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[Back to Essays]

To a Friend Who Asked What is Slam Poetry

Slam poetry is whatever poetry is likely to win over an audience when read/performed in competition with other poets, where the audience tends to be people in a bar or people at a poetry-reading venue, but in any case, usually NOT the audience for academic poetry (more populist, more activist).

What has worked best at slams is poetry that is highly politically correct (e.g., in-your-face feminism, gay, Black, radical, raunchy, explicit), performance poetry (not READ to the audience, but memorized and performed, often with some striking dramatics, walking into the audience, bits of singing, etc.), poetry with a heavy beat, strong stresses, poetry that doesn't concentrate much on an extended line of thought, but delivers little bangs (grotesque, non-sequitor imagery) in each line.

Typically, slam poets try to fill their time-slots, but not exceed them, so that slam poems are usually just under 3 minutes long. It's not a venue for haiku. That is, there are "haiku slams", where haiku compete with haiku, but in a regular slam, the lingering impression of a haiku will be drowned out by the next passionate rant ala "Howl." Humor - especially extravagant hyperbole - does well, as does terror, despair, etc.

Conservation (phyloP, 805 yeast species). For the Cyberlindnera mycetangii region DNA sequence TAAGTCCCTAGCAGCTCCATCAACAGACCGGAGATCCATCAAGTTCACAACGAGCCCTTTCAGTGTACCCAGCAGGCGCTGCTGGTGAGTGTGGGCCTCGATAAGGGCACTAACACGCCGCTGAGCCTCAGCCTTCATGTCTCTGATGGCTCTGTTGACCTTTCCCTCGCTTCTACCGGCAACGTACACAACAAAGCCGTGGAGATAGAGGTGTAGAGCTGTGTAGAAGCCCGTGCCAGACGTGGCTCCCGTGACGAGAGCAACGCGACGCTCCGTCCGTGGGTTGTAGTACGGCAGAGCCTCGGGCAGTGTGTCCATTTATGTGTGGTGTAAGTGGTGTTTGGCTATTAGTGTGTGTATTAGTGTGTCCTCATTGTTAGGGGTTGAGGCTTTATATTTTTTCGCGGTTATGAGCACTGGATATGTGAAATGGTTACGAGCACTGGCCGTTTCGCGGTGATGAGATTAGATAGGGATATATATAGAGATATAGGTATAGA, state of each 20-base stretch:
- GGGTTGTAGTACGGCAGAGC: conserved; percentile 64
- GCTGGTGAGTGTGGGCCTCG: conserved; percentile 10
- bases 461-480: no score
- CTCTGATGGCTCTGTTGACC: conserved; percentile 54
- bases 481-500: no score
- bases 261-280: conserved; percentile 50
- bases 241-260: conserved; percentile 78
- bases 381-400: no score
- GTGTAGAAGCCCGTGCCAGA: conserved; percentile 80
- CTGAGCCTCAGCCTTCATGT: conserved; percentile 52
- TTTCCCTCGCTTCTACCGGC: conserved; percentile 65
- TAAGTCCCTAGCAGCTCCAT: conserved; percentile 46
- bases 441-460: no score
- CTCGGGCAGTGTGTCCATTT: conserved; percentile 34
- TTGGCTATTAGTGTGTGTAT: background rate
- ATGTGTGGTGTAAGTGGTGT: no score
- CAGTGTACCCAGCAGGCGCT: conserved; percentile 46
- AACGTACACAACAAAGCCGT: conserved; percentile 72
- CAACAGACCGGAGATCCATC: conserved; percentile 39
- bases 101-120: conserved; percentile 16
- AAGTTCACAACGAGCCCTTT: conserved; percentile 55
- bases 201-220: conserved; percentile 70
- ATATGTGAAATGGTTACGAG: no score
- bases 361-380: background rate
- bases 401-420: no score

It's not a reading where you try out your poetry written to be READ (on the page) on an audience. It's mostly poetry WRITTEN to be performed, with the speaking voice and audience interaction in view from the start. Some use rhyme and meter, some not. Those who do will tend towards a heavy, obvious beat and rhyme (ala Poe), in the doggerel direction, not subtle formalist enjambment and modulation.

Walt Whitman might do well at a slam. So might Poe, Robert Service, Ginsberg, Buchowski, Plath, Dylan Thomas, etc. Contemplative Wordsworth would probably not; it would be hard for Dickinson to get attention. Merwin, Ashbery, etc., would have trouble. Some of the academics would do well with some of their work. Poems must be accessible and performable. Hitler, alas, would do well in a slam, but so would Churchill.

Copyright c. 2004 by Dean Blehert. All rights reserved.

Last updated: December 13, 2004